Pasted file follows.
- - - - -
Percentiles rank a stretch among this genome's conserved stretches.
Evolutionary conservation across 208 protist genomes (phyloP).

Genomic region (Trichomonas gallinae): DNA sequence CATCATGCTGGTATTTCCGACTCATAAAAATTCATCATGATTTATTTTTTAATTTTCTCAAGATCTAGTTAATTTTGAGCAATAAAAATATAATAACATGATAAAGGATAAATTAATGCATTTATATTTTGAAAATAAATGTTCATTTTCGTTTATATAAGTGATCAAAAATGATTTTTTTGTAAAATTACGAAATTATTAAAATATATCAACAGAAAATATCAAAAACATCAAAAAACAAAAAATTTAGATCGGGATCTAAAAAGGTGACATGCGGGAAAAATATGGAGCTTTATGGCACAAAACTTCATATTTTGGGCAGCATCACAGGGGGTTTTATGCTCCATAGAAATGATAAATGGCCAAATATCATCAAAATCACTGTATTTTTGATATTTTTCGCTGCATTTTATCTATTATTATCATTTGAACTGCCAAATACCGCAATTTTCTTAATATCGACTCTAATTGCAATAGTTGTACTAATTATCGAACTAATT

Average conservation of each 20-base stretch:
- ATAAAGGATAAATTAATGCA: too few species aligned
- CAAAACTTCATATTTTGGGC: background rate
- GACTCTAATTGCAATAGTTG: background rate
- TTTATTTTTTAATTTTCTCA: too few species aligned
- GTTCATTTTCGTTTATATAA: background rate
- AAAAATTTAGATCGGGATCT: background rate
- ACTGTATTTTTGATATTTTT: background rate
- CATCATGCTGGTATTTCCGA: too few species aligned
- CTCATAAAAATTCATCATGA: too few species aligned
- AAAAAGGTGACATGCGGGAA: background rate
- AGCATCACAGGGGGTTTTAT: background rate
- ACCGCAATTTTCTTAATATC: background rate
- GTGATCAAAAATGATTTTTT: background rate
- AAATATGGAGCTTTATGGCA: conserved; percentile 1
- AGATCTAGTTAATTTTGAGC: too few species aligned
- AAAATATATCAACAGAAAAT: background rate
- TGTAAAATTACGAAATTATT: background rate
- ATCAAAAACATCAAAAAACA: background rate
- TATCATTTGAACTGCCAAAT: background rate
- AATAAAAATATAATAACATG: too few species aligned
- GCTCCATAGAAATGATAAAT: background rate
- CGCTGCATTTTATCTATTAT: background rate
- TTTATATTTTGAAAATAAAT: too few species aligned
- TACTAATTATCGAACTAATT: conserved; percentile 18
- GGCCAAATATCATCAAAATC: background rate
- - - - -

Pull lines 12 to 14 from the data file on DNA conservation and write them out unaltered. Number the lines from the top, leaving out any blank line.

- CATCATGCTGGTATTTCCGA: too few species aligned
- CTCATAAAAATTCATCATGA: too few species aligned
- AAAAAGGTGACATGCGGGAA: background rate